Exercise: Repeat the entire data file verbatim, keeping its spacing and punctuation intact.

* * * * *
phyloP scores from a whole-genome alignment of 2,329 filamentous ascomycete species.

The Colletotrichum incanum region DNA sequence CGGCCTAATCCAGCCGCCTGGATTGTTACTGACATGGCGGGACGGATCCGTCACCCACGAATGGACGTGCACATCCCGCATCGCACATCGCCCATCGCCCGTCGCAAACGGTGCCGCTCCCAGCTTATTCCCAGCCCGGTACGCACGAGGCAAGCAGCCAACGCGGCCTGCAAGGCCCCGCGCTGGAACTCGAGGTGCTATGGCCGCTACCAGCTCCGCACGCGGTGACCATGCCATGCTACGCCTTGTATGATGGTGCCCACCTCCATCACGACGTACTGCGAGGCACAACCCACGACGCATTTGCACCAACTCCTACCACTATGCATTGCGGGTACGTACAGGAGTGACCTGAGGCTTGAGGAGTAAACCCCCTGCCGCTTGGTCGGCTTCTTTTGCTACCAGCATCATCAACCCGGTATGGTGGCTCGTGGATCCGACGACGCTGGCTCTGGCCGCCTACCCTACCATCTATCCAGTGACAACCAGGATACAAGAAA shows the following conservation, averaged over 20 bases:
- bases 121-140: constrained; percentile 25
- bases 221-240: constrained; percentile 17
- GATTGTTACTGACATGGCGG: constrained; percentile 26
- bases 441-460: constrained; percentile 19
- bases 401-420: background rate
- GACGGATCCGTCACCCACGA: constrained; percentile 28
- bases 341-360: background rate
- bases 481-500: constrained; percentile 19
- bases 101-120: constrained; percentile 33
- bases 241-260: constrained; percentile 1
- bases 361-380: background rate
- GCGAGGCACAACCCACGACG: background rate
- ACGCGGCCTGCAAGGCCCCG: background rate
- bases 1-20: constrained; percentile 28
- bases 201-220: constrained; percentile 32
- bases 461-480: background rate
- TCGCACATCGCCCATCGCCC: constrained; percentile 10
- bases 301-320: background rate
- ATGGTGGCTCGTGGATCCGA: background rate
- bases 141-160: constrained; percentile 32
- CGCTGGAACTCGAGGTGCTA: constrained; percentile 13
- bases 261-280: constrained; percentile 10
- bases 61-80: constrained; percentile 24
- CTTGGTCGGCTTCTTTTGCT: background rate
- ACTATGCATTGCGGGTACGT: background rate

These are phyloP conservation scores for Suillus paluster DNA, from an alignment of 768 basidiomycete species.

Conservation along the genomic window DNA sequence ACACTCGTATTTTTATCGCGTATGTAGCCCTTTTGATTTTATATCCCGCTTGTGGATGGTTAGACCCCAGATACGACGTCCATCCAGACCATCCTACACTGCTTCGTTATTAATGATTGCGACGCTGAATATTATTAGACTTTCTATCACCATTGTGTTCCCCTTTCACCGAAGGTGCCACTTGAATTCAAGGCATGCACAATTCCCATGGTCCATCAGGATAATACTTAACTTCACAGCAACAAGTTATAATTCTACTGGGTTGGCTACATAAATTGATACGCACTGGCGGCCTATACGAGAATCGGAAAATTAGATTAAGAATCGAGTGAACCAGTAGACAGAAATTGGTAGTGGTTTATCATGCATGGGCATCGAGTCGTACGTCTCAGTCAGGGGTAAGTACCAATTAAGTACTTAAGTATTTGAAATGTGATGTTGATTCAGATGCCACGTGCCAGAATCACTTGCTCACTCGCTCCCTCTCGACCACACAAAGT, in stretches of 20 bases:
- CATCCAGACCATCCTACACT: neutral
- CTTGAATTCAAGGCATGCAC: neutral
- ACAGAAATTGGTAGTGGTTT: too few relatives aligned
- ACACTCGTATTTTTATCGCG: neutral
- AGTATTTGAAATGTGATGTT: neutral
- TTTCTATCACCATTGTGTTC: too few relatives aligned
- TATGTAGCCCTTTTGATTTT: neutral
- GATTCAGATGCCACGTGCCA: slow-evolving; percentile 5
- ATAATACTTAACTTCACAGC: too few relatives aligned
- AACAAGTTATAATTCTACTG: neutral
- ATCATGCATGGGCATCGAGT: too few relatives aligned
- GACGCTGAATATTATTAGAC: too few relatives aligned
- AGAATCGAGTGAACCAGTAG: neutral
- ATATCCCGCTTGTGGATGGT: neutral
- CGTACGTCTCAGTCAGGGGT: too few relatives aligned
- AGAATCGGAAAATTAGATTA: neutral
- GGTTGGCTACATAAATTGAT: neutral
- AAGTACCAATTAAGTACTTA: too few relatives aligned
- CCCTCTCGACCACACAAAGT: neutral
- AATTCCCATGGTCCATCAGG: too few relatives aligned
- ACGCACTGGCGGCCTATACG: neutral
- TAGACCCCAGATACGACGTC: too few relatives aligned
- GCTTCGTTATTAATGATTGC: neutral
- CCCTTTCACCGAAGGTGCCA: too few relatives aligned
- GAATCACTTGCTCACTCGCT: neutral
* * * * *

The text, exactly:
phyloP scores from a whole-genome alignment of 2,329 filamentous ascomycete species.

The Colletotrichum incanum region DNA sequence CGGCCTAATCCAGCCGCCTGGATTGTTACTGACATGGCGGGACGGATCCGTCACCCACGAATGGACGTGCACATCCCGCATCGCACATCGCCCATCGCCCGTCGCAAACGGTGCCGCTCCCAGCTTATTCCCAGCCCGGTACGCACGAGGCAAGCAGCCAACGCGGCCTGCAAGGCCCCGCGCTGGAACTCGAGGTGCTATGGCCGCTACCAGCTCCGCACGCGGTGACCATGCCATGCTACGCCTTGTATGATGGTGCCCACCTCCATCACGACGTACTGCGAGGCACAACCCACGACGCATTTGCACCAACTCCTACCACTATGCATTGCGGGTACGTACAGGAGTGACCTGAGGCTTGAGGAGTAAACCCCCTGCCGCTTGGTCGGCTTCTTTTGCTACCAGCATCATCAACCCGGTATGGTGGCTCGTGGATCCGACGACGCTGGCTCTGGCCGCCTACCCTACCATCTATCCAGTGACAACCAGGATACAAGAAA shows the following conservation, averaged over 20 bases:
- bases 121-140: constrained; percentile 25
- bases 221-240: constrained; percentile 17
- GATTGTTACTGACATGGCGG: constrained; percentile 26
- bases 441-460: constrained; percentile 19
- bases 401-420: background rate
- GACGGATCCGTCACCCACGA: constrained; percentile 28
- bases 341-360: background rate
- bases 481-500: constrained; percentile 19
- bases 101-120: constrained; percentile 33
- bases 241-260: constrained; percentile 1
- bases 361-380: background rate
- GCGAGGCACAACCCACGACG: background rate
- ACGCGGCCTGCAAGGCCCCG: background rate
- bases 1-20: constrained; percentile 28
- bases 201-220: constrained; percentile 32
- bases 461-480: background rate
- TCGCACATCGCCCATCGCCC: constrained; percentile 10
- bases 301-320: background rate
- ATGGTGGCTCGTGGATCCGA: background rate
- bases 141-160: constrained; percentile 32
- CGCTGGAACTCGAGGTGCTA: constrained; percentile 13
- bases 261-280: constrained; percentile 10
- bases 61-80: constrained; percentile 24
- CTTGGTCGGCTTCTTTTGCT: background rate
- ACTATGCATTGCGGGTACGT: background rate

These are phyloP conservation scores for Suillus paluster DNA, from an alignment of 768 basidiomycete species.

Conservation along the genomic window DNA sequence ACACTCGTATTTTTATCGCGTATGTAGCCCTTTTGATTTTATATCCCGCTTGTGGATGGTTAGACCCCAGATACGACGTCCATCCAGACCATCCTACACTGCTTCGTTATTAATGATTGCGACGCTGAATATTATTAGACTTTCTATCACCATTGTGTTCCCCTTTCACCGAAGGTGCCACTTGAATTCAAGGCATGCACAATTCCCATGGTCCATCAGGATAATACTTAACTTCACAGCAACAAGTTATAATTCTACTGGGTTGGCTACATAAATTGATACGCACTGGCGGCCTATACGAGAATCGGAAAATTAGATTAAGAATCGAGTGAACCAGTAGACAGAAATTGGTAGTGGTTTATCATGCATGGGCATCGAGTCGTACGTCTCAGTCAGGGGTAAGTACCAATTAAGTACTTAAGTATTTGAAATGTGATGTTGATTCAGATGCCACGTGCCAGAATCACTTGCTCACTCGCTCCCTCTCGACCACACAAAGT, in stretches of 20 bases:
- CATCCAGACCATCCTACACT: neutral
- CTTGAATTCAAGGCATGCAC: neutral
- ACAGAAATTGGTAGTGGTTT: too few relatives aligned
- ACACTCGTATTTTTATCGCG: neutral
- AGTATTTGAAATGTGATGTT: neutral
- TTTCTATCACCATTGTGTTC: too few relatives aligned
- TATGTAGCCCTTTTGATTTT: neutral
- GATTCAGATGCCACGTGCCA: slow-evolving; percentile 5
- ATAATACTTAACTTCACAGC: too few relatives aligned
- AACAAGTTATAATTCTACTG: neutral
- ATCATGCATGGGCATCGAGT: too few relatives aligned
- GACGCTGAATATTATTAGAC: too few relatives aligned
- AGAATCGAGTGAACCAGTAG: neutral
- ATATCCCGCTTGTGGATGGT: neutral
- CGTACGTCTCAGTCAGGGGT: too few relatives aligned
- AGAATCGGAAAATTAGATTA: neutral
- GGTTGGCTACATAAATTGAT: neutral
- AAGTACCAATTAAGTACTTA: too few relatives aligned
- CCCTCTCGACCACACAAAGT: neutral
- AATTCCCATGGTCCATCAGG: too few relatives aligned
- ACGCACTGGCGGCCTATACG: neutral
- TAGACCCCAGATACGACGTC: too few relatives aligned
- GCTTCGTTATTAATGATTGC: neutral
- CCCTTTCACCGAAGGTGCCA: too few relatives aligned
- GAATCACTTGCTCACTCGCT: neutral